In her dazzling second novel, Meloy continues the story of the Santerre family, introduced in her first, Liars and Saints. Abbey, age seven, is sent to live with her grandparents while her parents sort out the sticky arrangements of their divorce. Bored and suffering from chicken pox, she develops a close relationship with her uncle, launching a series of events that will eventually touch every member of the family and that form a dark sexual secret that neither Abbey nor her uncle wants exposed. Readers get wrapped up both in their taboo saga and their coping mechanisms, especially the fictionalized account written and published by a more mature Abbey. By the time the rest of the family has read Abbey’s novel, no one can keep track of where family secrets end and her fiction begins. Meloy creates the voices of this Catholic American family, and various people who orbit around them, with a keen, satirical ear. Riveting and engrossing, Meloy’s tale of a family struggling with guilt and forgiveness spans decades and crosses continents, proving her status as one of the best literary observers of contemporary American life. — Booklist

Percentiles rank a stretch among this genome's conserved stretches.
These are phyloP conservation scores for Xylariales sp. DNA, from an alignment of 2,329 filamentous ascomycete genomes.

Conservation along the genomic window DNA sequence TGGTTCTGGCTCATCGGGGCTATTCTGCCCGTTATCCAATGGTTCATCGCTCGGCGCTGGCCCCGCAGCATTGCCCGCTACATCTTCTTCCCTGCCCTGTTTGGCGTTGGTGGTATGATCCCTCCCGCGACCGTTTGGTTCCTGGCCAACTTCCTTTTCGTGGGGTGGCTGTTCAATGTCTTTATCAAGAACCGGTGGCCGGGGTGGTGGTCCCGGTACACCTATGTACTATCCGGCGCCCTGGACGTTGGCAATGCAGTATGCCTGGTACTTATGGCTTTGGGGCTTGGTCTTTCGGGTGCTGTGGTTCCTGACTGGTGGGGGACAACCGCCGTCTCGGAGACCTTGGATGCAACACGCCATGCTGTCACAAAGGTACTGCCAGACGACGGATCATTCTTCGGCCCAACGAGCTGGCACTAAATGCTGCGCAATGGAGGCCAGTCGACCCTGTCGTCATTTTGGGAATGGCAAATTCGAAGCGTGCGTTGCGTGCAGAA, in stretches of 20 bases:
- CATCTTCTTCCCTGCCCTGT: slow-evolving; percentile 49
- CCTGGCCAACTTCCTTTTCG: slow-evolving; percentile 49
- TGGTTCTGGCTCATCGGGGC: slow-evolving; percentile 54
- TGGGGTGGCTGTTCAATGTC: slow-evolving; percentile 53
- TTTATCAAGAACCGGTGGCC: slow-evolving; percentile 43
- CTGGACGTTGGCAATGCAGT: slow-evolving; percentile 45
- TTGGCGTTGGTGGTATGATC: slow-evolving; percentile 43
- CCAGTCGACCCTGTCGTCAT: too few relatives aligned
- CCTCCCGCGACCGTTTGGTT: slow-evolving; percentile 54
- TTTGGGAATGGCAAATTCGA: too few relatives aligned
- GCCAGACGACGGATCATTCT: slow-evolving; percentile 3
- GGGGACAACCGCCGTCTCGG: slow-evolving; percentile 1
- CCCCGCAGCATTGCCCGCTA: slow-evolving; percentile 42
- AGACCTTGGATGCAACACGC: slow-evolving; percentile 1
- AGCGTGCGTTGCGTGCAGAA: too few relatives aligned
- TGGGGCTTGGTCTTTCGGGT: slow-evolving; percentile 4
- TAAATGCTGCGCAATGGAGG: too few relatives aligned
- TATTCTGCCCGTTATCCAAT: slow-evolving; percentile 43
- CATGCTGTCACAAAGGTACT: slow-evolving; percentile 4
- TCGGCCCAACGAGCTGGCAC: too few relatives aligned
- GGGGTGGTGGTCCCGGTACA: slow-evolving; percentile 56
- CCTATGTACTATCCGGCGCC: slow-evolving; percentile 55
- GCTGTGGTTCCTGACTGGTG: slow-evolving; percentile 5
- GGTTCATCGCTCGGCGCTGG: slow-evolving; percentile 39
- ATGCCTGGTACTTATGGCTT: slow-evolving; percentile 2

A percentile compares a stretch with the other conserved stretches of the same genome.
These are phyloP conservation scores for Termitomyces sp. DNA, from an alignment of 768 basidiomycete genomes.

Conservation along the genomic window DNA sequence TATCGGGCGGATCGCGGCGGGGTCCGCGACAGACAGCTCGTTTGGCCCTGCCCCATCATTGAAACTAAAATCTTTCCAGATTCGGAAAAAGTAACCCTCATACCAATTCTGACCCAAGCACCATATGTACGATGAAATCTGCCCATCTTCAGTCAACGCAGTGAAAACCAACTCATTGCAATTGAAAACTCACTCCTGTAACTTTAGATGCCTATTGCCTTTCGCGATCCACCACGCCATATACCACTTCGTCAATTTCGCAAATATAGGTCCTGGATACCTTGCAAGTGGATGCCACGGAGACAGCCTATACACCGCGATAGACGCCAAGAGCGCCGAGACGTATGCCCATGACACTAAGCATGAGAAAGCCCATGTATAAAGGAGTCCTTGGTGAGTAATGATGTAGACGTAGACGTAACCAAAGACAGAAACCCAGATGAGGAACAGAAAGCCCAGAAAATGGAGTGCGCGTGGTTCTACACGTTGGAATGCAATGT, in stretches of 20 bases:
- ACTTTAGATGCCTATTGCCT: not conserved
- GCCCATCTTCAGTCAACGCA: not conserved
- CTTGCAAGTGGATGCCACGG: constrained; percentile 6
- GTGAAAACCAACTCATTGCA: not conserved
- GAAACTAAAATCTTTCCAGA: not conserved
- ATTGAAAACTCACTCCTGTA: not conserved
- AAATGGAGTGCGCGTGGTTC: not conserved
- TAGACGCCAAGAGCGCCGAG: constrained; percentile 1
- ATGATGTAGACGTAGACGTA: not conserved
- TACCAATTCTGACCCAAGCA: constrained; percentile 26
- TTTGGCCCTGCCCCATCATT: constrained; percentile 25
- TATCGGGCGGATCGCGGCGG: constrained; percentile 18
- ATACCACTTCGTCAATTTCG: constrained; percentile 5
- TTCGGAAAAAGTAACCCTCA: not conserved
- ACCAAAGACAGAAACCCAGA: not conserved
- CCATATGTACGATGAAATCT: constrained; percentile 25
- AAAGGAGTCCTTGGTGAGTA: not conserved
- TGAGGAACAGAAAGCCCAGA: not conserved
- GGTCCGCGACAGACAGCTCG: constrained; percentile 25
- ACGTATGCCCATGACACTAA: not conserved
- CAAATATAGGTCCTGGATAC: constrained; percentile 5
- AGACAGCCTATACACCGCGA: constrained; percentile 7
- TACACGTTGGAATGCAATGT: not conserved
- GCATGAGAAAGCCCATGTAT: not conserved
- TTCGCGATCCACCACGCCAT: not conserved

Monday, April 16
Reilly Room, Atherton Union
The Namesake (2003)
This first novel is an Indian American saga, covering several generations of the Ganguli family across three decades. Newlyweds Ashoke and Ashima leave India for the Boston area shortly after their traditional arranged marriage. The young husband, an engineering graduate student, is ready to be part of U.S. culture, but Ashima, disoriented and homesick, is less taken with late-Sixties America. She develops ties with other Bengali expatriates, forming lifelong friendships that help preserve the old ways in a new country. When the first Ganguli baby arrives, he is named Gogol in commemoration of a strange, life-saving encounter with the Russian writer’s oeuvre. As Gogol matures, his unusual name proves to be a burden, though no more than the tensions and confusions of growing up as a first-generation American. This poignant treatment of the immigrant experience is a rich, stimulating fusion of authentic emotion, ironic observation, and revealing details. Readers who enjoyed the author’s Pulitzer Prize-winning short story collection, Interpreter of Maladies, will not be disappointed. — Library Journal